The technology used by Harris' company, for which he has secured international intellectual property protection, allows text and images to be printed on flower petalsand leaves. The process was developed by his partners, Rollie Walker and Rene Rodriguez, but Harris is the driving force in their 50-employee outfit based in Bountiful, Utah.
Smart Answers columnist Karen E. Klein recently spoke with Harris about how to recognize a great entrepreneurial opportunity, what roleoutsourcing has played in his success, and why small companies must use speedto beat the competition. Edited excerpts of their conversation follow.
Q: How didSpeaking Roses get started, and how has the company grown?
A: My two partnerspatented this technologyback in September, 2001, and I came in as an investor and CEO in March, 2003. Since then, I've expanded the patents domestically and sewed up exclusive rights to the technology worldwide.
We've also licensed the technology to major players like Dole Fresh Flowers, which sells 50 million bouquets every year, and FTD. As soon as I saw this concept, I had no question about our ability to sell the product. It's just a matter of getting the right distribution channels.
We've done custom orders for the Kentucky Derby, the opening of the Clinton library, the inaugural Black Tie and Boots ball, and the Academy Awards nominees. Just the other day, we hada customer e-mail us theultrasound picture of her baby. Shehad us put it on a bouquet of roses that we sent to her husband serving in the military in Iraq to let him know he's going to be a daddy.
Q: How did you know this was a winning idea?
A:The way I evaluatea concept is by creating inmy mind a vision of the way it ought to be done in practical terms. Then I try torecruit people to the vision who have an ability to make ithappen. If you have an idea that people passionately grab onto as soon as they see it or hear about it, chances are you can direct it, because it's likely to grow and be successful. On the other hand, if you have to pound out an ideaand forcepeople to get into the concept, very likely it won't work out in the marketplace.
Q: Your business model involves licensing this technology and outsourcing many other functions. Why?
A: That concept dates back to my old days as a scoutmaster. When my three boys were growing up, I agreed to be their Boy Scout master wherever we were living, not only to give back to the community, but also so I could spend more time with my sons.
While I was doing that,I applied a principle: Never do anything myself that I could get one of the scouts to do. Not only did it keep the boys busy and out of my way,it taught them responsibility. I gave them direction and supervised, and then I had them do the taskand report back to me. They loved beingresponsible for a given task.
In business, I do the same thing. The patented technology wekeep in-house, but Ihave farmed out virtually everything else that we do. That meansflower growing, importing, wholesale and retail operations, refrigeration, pre-printing, and marketing. We contract with businesses that are leaders in their field, and our business represents incremental profit for them. They're already doing the job and probably doing it better than we could.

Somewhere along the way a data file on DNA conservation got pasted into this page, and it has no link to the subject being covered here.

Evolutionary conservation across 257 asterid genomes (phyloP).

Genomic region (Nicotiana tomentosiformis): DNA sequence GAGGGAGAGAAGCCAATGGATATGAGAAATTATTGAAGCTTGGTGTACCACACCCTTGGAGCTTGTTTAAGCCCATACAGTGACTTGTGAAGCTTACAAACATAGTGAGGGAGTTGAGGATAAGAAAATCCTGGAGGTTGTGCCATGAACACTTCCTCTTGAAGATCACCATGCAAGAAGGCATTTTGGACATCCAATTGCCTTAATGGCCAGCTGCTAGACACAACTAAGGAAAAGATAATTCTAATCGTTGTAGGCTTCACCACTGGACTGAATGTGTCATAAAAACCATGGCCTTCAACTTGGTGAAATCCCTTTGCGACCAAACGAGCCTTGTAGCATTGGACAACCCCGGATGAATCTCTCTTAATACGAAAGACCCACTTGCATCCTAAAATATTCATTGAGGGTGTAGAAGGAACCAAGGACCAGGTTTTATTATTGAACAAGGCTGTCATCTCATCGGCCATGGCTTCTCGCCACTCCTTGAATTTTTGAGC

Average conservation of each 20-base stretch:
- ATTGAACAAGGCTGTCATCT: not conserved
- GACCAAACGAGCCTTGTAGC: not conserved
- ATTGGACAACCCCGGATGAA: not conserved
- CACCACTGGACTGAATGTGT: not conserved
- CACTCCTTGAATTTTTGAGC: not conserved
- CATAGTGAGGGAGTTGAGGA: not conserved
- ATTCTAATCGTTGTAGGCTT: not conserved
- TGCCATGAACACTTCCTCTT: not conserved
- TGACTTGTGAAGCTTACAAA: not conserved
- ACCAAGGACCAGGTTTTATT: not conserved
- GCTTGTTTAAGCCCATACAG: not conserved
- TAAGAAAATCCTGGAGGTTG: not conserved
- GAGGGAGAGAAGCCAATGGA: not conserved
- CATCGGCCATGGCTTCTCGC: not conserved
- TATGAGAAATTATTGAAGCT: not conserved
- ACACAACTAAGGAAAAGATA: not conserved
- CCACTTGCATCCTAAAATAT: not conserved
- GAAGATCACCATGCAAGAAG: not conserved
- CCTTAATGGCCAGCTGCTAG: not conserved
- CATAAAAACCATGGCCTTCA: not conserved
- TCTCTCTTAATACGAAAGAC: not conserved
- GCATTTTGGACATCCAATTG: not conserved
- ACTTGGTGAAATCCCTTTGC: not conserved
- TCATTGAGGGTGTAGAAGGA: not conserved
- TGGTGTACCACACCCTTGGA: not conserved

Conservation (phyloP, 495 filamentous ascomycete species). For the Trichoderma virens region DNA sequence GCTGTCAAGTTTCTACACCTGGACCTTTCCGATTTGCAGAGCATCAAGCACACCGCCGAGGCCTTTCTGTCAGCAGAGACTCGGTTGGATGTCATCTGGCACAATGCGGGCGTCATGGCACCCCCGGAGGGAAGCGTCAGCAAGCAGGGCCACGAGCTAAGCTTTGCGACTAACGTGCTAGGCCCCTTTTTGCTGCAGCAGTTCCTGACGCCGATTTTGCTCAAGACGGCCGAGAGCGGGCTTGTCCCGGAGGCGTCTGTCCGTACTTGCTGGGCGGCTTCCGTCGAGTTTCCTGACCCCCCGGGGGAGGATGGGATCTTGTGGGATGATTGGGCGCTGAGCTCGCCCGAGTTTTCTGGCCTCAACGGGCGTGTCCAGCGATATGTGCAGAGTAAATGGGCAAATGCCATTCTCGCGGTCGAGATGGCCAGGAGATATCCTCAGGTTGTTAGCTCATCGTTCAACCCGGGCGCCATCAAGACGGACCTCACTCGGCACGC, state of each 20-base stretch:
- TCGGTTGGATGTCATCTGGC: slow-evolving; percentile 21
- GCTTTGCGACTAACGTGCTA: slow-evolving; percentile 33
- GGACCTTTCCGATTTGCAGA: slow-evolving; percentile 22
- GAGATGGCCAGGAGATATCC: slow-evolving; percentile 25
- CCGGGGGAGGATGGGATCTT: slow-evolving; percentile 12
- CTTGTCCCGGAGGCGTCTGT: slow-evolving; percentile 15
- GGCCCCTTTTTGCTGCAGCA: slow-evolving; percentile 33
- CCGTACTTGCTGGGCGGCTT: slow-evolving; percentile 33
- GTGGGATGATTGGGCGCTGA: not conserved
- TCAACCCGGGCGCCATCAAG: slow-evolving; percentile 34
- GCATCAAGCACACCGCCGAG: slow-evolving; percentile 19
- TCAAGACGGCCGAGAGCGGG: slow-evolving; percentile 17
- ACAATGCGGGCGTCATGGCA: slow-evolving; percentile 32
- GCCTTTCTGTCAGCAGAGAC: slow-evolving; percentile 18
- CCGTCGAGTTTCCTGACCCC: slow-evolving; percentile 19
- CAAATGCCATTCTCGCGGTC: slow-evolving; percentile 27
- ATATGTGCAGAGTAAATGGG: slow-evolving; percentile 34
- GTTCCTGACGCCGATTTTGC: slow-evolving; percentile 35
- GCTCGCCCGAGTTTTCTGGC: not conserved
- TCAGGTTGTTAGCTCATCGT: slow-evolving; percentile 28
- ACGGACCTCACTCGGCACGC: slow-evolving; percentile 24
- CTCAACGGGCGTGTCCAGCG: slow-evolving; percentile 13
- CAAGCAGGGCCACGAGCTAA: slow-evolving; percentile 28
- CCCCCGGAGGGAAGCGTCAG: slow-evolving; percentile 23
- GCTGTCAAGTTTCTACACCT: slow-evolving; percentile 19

Q: You must have to negotiate a lot of contracts. What tips can you offer?
A: Ido all the negotiating myself, in person, because I like to know who I'm dealing with.If I have any concerns with someone's integrity, or I don't believe they will see things the way we do, I won't do the deal.
That said,everybody I've ever done business with has become a long-term friend of mine. I think that's because I alwaysseek a position of fairness when negotiating. You've got to walk in the moccasins of the other group and see what they have to get out of the deal, rather than trying to squeeze the last nickel out on your side of the table.
Q: How do approach relationships with your employees?
A: Ifind a way to mix my people around. When I make new hires, I move people around just like a football coach does. I want to watch them closely and move them toward jobs that use a greater part of their skill all the time.
Good people are a must, and we make an effort to keep them excitedto be here and motivated to make a contribution to what we're doing.We have a staff luncheon once a month, where we tell a few success stories and recognize the outstanding work they're doing.
That lets everybody see how their part of the pie fits into the total, and it gets them jazzed up whenthey hear their names announced. Another motivator was when we had our initial company valuation, we took about $1 million worth of stock andgave it to the 15 or 20 people we had hired at that time. All of them now have the capacity to become millionaires very quickly through ourstock-participation plans.
Q: You espouse the idea of moving quickly in business. Do you ever worry about moving so fast you'll make a false move?
A: No. My general philosophy is thatyou don't make mistakes in business,you makeadjustments. Sometimes, you make a lot of adjustments. You see, speed is one of the most powerful strategies of all time for a small company. Big companies move slowly, withlong-term staying power.
But a small company must be nimble and respond quickly to the bends and twists ofthe marketplace. Yourobjectshould be to build your business, not to build your business exactly as you've envisioned it. Karen E. Klein is a Los Angeles-based writer who covers entrepreneurship and small-business issues